As she took a bearded dragon named Duncan from his cage, DeBye said she's been handling reptiles since she went pro in 1989. "They are the hardest to like," she admitted. She apprenticed with Kevin Curley, a renowned reptile breeder. "He taught me everything. He'd say, 'This cage has to be warmer.' 'This cage is warm enough.'"

Laypeople often have misconceptions about reptiles, DeBye said. They don't realize the reptiles are cold-blooded, and can't digest their food without the right amount of heat. Desert reptiles need a dry environment, rainforest reptiles need more humidity. And, she reiterated, "If the temperature is not exactly right, they won't eat."

Some snakes eat once a month, some every other week, she said.

People also think reptiles have "wet, slimy skin and they don't want to touch them," DeBye added. But the scales are often smooth and dry, more like fingernails, she said.

She's often called by anxious homeowners to help them find a snake in their yard, and DeBye points out how important that snake is to the environment. "I tell them, 'He's helping you,'" she said with a smile. "A snake in the yard can reduce an overpopulation of mice, rats or other rodents."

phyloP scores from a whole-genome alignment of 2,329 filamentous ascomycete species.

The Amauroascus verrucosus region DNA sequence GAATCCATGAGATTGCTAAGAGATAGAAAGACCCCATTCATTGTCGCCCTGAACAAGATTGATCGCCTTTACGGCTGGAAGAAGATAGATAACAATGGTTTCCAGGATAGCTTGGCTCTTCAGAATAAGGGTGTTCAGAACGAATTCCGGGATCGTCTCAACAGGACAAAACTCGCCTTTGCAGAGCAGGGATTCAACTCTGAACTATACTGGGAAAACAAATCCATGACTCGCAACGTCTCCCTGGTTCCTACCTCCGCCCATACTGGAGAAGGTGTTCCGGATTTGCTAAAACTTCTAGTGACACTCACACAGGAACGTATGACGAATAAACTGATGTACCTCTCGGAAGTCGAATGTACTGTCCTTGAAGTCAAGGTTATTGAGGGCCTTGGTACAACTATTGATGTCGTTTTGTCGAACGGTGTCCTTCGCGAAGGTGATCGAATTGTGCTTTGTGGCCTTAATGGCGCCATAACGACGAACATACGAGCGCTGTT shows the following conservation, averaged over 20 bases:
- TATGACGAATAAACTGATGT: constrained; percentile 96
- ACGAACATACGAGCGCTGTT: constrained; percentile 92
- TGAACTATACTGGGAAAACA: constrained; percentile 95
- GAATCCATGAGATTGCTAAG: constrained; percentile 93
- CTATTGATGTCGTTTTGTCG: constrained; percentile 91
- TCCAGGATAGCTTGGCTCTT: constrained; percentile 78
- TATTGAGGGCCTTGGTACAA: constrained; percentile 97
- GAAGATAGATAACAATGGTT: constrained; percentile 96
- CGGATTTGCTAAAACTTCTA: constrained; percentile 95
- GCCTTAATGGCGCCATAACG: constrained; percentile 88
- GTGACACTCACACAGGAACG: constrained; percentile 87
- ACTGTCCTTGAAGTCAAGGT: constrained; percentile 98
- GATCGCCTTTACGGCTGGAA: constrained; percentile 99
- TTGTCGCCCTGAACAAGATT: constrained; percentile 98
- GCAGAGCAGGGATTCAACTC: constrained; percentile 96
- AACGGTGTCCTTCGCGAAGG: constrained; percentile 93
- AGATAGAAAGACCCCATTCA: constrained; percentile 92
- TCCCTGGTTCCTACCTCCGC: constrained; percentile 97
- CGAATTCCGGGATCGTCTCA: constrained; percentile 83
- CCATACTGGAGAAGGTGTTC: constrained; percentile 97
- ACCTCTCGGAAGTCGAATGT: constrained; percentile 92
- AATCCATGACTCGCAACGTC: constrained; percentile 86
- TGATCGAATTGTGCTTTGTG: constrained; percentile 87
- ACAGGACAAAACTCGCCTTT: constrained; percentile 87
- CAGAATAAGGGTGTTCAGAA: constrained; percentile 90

She also sets the record clear on hibernation, noting that reptiles don't hibernate - they "bromate."

"They empty their bodies of all food before they spend time underground," DeBye explained. "If they don't, the food would not digest, it would spoil and kill them."

And she has one word for people trying to help a turtle cross the road: don't take it back into the woods it came from. "You can do that 100 times, and they'll still cross the road," she pointed out. "Help it in the direction it's going, not the direction you think it should go."

Her husband Paul isn't an "animal person" but supports her work, she said. The couple has two standard poodles, a breed DeBye chose deliberately. "Standard poodles love other animals," she said. "If something escapes, a poodle will not chase it."

She once had a new parrot in a new cage. The parrot managed to get out somehow, and DeBye didn't know it. "An hour later, I heard my two poodles doing this weird whining sound," she recalled. "They knew the parrot didn't belong on the floor, and I was able to pick it up and put it back in its cage."